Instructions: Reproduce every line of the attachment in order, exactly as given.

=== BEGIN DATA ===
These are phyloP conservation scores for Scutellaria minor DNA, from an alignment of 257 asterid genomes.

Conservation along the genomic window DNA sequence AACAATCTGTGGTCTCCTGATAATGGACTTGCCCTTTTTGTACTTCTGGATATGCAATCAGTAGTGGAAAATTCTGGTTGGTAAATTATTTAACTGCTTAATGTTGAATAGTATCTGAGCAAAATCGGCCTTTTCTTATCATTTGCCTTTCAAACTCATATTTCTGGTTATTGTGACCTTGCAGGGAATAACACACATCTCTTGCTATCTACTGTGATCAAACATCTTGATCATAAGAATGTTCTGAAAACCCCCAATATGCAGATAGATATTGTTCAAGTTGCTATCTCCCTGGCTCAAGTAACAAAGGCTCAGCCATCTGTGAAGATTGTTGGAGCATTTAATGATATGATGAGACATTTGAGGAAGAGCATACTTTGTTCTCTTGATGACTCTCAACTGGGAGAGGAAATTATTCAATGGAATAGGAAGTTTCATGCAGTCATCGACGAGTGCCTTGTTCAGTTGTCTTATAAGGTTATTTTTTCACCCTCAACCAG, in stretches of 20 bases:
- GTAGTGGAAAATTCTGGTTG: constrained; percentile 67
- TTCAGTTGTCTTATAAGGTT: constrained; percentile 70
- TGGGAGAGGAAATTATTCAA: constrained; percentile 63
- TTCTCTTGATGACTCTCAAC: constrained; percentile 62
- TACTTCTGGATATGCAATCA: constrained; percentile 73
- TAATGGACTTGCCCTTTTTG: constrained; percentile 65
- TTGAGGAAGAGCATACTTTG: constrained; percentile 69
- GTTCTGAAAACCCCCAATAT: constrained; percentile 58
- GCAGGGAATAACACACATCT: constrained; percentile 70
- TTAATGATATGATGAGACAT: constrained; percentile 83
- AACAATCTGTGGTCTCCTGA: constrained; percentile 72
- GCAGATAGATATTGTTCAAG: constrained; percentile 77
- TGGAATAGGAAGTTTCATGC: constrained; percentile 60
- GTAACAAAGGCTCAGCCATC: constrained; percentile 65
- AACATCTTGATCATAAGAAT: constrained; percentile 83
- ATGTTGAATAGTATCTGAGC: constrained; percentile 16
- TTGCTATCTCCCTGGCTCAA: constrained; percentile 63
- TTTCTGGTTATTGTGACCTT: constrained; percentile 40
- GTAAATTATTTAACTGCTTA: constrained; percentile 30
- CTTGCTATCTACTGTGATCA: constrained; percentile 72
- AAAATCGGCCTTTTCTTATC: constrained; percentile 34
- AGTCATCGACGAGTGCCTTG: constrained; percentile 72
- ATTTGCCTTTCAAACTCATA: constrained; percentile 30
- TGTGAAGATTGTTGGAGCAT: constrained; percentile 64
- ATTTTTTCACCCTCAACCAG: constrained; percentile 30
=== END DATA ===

These are phyloP conservation scores for Scutellaria minor DNA, from an alignment of 257 asterid genomes.

Conservation along the genomic window DNA sequence AACAATCTGTGGTCTCCTGATAATGGACTTGCCCTTTTTGTACTTCTGGATATGCAATCAGTAGTGGAAAATTCTGGTTGGTAAATTATTTAACTGCTTAATGTTGAATAGTATCTGAGCAAAATCGGCCTTTTCTTATCATTTGCCTTTCAAACTCATATTTCTGGTTATTGTGACCTTGCAGGGAATAACACACATCTCTTGCTATCTACTGTGATCAAACATCTTGATCATAAGAATGTTCTGAAAACCCCCAATATGCAGATAGATATTGTTCAAGTTGCTATCTCCCTGGCTCAAGTAACAAAGGCTCAGCCATCTGTGAAGATTGTTGGAGCATTTAATGATATGATGAGACATTTGAGGAAGAGCATACTTTGTTCTCTTGATGACTCTCAACTGGGAGAGGAAATTATTCAATGGAATAGGAAGTTTCATGCAGTCATCGACGAGTGCCTTGTTCAGTTGTCTTATAAGGTTATTTTTTCACCCTCAACCAG, in stretches of 20 bases:
- GTAGTGGAAAATTCTGGTTG: constrained; percentile 67
- TTCAGTTGTCTTATAAGGTT: constrained; percentile 70
- TGGGAGAGGAAATTATTCAA: constrained; percentile 63
- TTCTCTTGATGACTCTCAAC: constrained; percentile 62
- TACTTCTGGATATGCAATCA: constrained; percentile 73
- TAATGGACTTGCCCTTTTTG: constrained; percentile 65
- TTGAGGAAGAGCATACTTTG: constrained; percentile 69
- GTTCTGAAAACCCCCAATAT: constrained; percentile 58
- GCAGGGAATAACACACATCT: constrained; percentile 70
- TTAATGATATGATGAGACAT: constrained; percentile 83
- AACAATCTGTGGTCTCCTGA: constrained; percentile 72
- GCAGATAGATATTGTTCAAG: constrained; percentile 77
- TGGAATAGGAAGTTTCATGC: constrained; percentile 60
- GTAACAAAGGCTCAGCCATC: constrained; percentile 65
- AACATCTTGATCATAAGAAT: constrained; percentile 83
- ATGTTGAATAGTATCTGAGC: constrained; percentile 16
- TTGCTATCTCCCTGGCTCAA: constrained; percentile 63
- TTTCTGGTTATTGTGACCTT: constrained; percentile 40
- GTAAATTATTTAACTGCTTA: constrained; percentile 30
- CTTGCTATCTACTGTGATCA: constrained; percentile 72
- AAAATCGGCCTTTTCTTATC: constrained; percentile 34
- AGTCATCGACGAGTGCCTTG: constrained; percentile 72
- ATTTGCCTTTCAAACTCATA: constrained; percentile 30
- TGTGAAGATTGTTGGAGCAT: constrained; percentile 64
- ATTTTTTCACCCTCAACCAG: constrained; percentile 30